Now that Labor Day weekend is behind us, before we start getting all pumpkin-giddy, it's time to enjoy the tail end of lobster roll season. We sure did last week on a roadtrip to the motherland of lobster rolls, a.k.a. Maine. Cruising down Route-1 in the SE-mobile (a Ford Fiesta in a fierce shade of red), we stopped at Scarborough Lobster, one of our favorite little spots just south of Portland, for a toasted bun piled high with the sweet, tender lobster meat.
This summer, Maine's lobster harvest was record-breakingly bountiful. The lobster harvest pushed prices the lowest they've been in 30 years, and now the lobster industry, which is Maine's third-largest employer, is launching a national campaign to "rebrand the lobster and convince people to eat more of it," according to Newsweek [via The Kitchn].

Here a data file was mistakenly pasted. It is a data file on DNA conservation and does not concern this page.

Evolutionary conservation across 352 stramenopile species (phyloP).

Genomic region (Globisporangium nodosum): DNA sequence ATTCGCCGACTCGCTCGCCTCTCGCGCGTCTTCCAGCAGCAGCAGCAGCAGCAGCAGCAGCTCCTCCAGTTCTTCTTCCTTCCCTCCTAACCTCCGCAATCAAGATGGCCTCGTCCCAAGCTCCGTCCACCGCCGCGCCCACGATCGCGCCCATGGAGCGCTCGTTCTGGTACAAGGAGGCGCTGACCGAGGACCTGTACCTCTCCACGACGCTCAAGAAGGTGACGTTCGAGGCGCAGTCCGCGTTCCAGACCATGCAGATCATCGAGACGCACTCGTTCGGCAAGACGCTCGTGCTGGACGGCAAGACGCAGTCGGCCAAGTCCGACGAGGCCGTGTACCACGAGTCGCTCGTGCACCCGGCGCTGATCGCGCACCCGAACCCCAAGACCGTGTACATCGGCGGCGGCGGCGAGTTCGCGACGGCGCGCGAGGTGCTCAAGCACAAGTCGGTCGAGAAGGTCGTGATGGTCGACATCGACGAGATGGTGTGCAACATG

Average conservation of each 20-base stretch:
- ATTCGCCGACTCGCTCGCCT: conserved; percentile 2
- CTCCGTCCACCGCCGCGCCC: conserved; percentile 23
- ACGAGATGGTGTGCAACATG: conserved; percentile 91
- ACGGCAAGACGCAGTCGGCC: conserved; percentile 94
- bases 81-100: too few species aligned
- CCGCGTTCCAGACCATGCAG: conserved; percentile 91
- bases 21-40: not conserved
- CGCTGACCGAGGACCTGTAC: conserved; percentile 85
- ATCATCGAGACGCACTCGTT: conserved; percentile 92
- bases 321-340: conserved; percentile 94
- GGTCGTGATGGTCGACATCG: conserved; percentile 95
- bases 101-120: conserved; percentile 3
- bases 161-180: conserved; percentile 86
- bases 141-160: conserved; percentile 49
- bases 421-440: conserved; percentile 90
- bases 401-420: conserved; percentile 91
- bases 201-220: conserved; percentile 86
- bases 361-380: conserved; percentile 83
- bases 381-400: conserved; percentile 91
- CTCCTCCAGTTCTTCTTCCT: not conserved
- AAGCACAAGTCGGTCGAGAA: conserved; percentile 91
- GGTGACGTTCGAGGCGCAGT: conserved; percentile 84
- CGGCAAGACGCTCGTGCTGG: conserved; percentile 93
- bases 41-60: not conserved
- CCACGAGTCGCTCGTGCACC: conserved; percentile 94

But with summer fading away, the lobster catch is also starting to drop off and prices at the Maine docks are inching up again. You should still be able to score some decent lobster by the pound deals in the Northeast.
How to Make Lobster Rolls at Home
What is a lobster roll? Really depends who you ask. Some people prefer theirs the "classic" New England way: a cold, mayo-based lobster salad variety. Others, mostly in Connecticut as well as satellite colonies all up and down the New England coastline, prefer theirs hot and buttered. Frankly, we like them both ways so The Food Lab has recipes and step-by-step instructions for both.